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Ceramic Pottery Crawling & Bare Patches

Glaze Surface Defects

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Bald or Bare Patches On Fired Wares

When your glazed wares have patches of bare, raw or bald bisque this glaze defect is known as "crawling". However, please note that some products like creams, oils, baby wipes, grease and even pencils (with a wax content) can prevent the glaze from adhering and this can look very similar to crawling.

Preventing Crawling

Make certain that bisqueware is completely clean and dry before applying underglaze and glaze.

Other measures include:

  • Use thinner coats of underglaze and glaze.  Try finger sanding heavy applications of underglaze or glaze prior to firing.
    • Make sure the viscosity of the glaze is checked each time prior to dipping or brushing.  During hot weather and when dipping lots of items, water needs to be added more frequently.
    • Ensure the hole in the viscosity cup is cleaned with a cocktail stick each time it is used.  The glaze can dry inside the hole thereby reducing the hole size and affecting the timings (dry glaze is barely visible in the hole so this exercise MUST be done).
    • Make sure the items are not submerged below the glaze for too long – 4 secs maximum based on a viscosity reading of 19-24 seconds (all glaze viscosities vary - these are the timings for our clear glaze).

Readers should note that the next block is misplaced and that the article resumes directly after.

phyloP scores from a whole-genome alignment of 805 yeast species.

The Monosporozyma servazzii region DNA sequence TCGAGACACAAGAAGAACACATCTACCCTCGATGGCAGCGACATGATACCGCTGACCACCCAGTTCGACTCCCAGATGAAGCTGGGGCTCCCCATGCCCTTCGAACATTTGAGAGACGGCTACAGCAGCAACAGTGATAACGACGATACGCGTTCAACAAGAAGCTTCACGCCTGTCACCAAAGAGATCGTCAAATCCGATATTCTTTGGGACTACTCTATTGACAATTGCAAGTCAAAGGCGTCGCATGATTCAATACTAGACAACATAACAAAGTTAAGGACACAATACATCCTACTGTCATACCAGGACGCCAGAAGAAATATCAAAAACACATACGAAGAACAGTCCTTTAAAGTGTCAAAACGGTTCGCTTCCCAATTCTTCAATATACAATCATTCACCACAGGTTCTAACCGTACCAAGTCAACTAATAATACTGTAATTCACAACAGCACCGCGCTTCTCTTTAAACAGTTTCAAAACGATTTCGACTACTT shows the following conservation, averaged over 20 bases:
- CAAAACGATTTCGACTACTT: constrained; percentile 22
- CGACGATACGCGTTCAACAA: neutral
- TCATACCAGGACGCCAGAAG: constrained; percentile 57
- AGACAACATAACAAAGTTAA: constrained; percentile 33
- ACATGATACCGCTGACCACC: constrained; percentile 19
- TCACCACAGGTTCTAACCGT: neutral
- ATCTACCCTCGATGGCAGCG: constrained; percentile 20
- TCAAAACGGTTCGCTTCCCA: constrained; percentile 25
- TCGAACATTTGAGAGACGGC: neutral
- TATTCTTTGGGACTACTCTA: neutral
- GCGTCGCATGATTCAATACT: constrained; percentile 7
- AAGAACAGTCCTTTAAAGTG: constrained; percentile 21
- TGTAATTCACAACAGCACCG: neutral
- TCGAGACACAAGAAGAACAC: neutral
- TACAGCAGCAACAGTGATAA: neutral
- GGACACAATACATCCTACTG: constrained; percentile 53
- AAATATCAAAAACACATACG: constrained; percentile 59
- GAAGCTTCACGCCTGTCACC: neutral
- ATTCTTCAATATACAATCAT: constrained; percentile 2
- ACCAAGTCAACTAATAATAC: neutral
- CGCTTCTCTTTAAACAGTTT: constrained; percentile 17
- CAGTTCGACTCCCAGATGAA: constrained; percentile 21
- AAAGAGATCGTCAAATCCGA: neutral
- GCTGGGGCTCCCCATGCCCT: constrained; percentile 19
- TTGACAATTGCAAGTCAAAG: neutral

• If the dry glaze coat cracks or has holes/bubbles, rub it gently to fill it in.
  • Allow coats of underglaze to dry between applications.
  • Ensure bisqueware is not contaminated and clean prior to decorating.
  • Avoid using products that may repel glaze and underglaze e.g. some pencils leave a waxy residue, baby wipes contain lanolin - all of which prevent the glaze and underglaze from adhering. Ideally hands should be cleaned with soap and water to remove grease, creams etc. 
  • Make sure the item is fully dry before glazing.
  • Make sure the item is fully dry before firing. 
  • Try sponging your pieces before decorating.  Some businesses claim sponging helps prevent crawling. 

Repairing Crawling

To salvage the piece try:

  • Applying additional underglaze and glaze to the bare spot and re-fire.  Remember that larger or thicker wares may be prone to cracking if re-fired so adjust the ramp settings for a slower fire and make sure the items are raised off the kiln shelf during firing.
  • Make sure the glaze and underglaze application is about the same thickness as the original otherwise the final finish may not be smooth. 
  • On bad areas, try using a Dremel to file/flatten the surrounding area and then reapply colour and glaze. 

Orton Ceramics have produced PDFs on Firing Tips.  Click here to read more.